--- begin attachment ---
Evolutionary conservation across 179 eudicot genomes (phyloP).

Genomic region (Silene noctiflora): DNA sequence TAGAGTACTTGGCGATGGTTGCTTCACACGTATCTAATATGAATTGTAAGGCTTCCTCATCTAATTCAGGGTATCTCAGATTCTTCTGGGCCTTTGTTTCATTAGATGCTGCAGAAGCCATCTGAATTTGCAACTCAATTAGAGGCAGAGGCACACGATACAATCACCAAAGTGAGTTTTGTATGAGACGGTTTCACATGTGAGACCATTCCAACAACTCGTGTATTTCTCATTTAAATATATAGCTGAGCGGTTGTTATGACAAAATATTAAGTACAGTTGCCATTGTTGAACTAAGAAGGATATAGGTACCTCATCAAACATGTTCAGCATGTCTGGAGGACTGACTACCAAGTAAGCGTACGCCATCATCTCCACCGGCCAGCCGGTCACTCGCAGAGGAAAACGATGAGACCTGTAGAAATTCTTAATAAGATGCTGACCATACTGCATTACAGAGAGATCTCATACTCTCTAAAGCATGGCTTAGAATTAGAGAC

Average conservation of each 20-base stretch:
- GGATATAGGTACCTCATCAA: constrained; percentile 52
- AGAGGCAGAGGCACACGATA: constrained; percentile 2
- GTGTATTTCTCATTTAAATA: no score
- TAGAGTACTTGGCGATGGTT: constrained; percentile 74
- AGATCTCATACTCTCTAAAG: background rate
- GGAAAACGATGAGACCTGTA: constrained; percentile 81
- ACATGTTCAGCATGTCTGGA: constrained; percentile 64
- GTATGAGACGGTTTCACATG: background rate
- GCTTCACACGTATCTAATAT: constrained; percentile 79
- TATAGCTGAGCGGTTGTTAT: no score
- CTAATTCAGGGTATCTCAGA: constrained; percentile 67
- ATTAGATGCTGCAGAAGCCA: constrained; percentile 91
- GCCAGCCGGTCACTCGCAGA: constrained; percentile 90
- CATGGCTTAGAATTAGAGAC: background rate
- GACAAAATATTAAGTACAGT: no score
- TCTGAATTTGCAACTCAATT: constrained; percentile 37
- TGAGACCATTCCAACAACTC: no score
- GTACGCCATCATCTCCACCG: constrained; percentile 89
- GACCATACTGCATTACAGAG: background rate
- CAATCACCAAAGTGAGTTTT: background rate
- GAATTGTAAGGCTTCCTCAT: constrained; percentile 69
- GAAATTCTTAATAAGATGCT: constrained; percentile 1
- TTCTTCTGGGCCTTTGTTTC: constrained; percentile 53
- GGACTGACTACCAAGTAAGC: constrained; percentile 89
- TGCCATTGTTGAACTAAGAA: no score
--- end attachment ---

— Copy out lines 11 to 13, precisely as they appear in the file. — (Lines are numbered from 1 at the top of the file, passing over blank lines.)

- GTATGAGACGGTTTCACATG: background rate
- GCTTCACACGTATCTAATAT: constrained; percentile 79
- TATAGCTGAGCGGTTGTTAT: no score